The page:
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Postmortem: Mommy's Best Games' Explosionade

Enthusiastic independent developer and Xbox Live Indie Games repeat offender Nathan Fouts comes back with a postmortem of Explosionade, a game conceived to be developed in one month to help with cash flow for his studio's efforts in developing larger titles.

Nathan Fouts, Blogger

January 5, 2011

11 Min Read

[Enthusiastic independent developer and Xbox Live Indie Games repeat offender Nathan Fouts (Weapon Of Choice) comes back with a postmortem of Explosionade, a game conceived to be developed in one month to help with cash flow for his studio's efforts in developing larger titles.]

Explosionade, released October 7 for Xbox Live Indie Games, was experimental for Mommy's Best Games in a lot of ways, not the least of which was "just how quickly can we make a great game".

Development started on August 26th, and the original (internal) launch date of September 25 was set to get an initial sales surge on the books for third quarter of 2010.

We missed that goal, didn't make as much money in third quarter as needed, but managed to stay in business full-time through painful but artful money-shifting. The good news is the game turned out better!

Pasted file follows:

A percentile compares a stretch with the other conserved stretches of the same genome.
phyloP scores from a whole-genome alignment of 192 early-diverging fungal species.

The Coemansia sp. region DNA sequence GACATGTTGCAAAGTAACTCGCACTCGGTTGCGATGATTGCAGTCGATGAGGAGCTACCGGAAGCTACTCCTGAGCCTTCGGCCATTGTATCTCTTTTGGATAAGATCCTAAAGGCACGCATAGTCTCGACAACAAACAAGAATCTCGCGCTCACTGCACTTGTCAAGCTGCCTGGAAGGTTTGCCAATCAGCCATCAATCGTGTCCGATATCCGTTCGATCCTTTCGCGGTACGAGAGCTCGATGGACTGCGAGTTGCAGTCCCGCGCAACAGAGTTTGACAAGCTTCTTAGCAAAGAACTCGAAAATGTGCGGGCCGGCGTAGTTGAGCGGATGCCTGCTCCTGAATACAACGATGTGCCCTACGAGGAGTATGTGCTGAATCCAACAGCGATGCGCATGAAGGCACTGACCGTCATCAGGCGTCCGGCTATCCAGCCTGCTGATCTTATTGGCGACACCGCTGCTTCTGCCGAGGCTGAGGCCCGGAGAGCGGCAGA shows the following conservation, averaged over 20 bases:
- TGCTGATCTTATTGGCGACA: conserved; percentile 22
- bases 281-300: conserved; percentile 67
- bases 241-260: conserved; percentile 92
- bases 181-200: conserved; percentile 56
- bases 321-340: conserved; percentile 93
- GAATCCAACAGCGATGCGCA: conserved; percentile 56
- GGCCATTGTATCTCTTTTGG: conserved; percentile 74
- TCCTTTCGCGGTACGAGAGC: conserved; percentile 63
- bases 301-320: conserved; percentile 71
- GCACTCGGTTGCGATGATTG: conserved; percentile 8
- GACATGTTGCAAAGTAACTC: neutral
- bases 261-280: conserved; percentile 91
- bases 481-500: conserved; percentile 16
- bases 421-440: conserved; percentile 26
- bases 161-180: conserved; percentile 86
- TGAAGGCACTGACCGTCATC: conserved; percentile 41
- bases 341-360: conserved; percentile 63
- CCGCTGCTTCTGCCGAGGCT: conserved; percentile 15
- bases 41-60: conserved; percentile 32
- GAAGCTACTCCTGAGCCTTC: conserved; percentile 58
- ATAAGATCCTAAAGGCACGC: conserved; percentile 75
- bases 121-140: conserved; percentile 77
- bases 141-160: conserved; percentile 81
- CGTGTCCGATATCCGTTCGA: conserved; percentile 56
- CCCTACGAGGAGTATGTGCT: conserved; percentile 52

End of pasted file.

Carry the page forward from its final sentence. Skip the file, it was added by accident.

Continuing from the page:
What Went Right

1. Focused Vision

In a theme throughout the What Went Right section, design direction on Explosionade was like a laser-knife cutting through butter, under a microscope, conducted by Cyberdyne.

That is to say, while the actual game ideas may have fluctuated between brilliant and dim, there was no lolly-gagging during actual development.

Various level designs trying to create as much variety as possible.

I picked the design by mashing together several other designs of mine. I had plenty of ideas waiting around; it was a matter of picking something I knew could be fun, but also something doable, and within a small scope. Everything about the design was created to be reusable but still enjoyable and feel original.

The core idea of "invading tiny alien bases" drove everything from the design of intricate paths the player could take, to the mocking laugh animation the soldiers had when they managed to damage the player mech. If something did not fit this concept, it was cut. Immediately. Each piece had a purpose and we had no time for exploring frivolities. (Trust me, I like late-night, exploratory coding frivolities as much as the next developer, this just wasn't the time.)

Horronym soldier mocking the damaged player mech.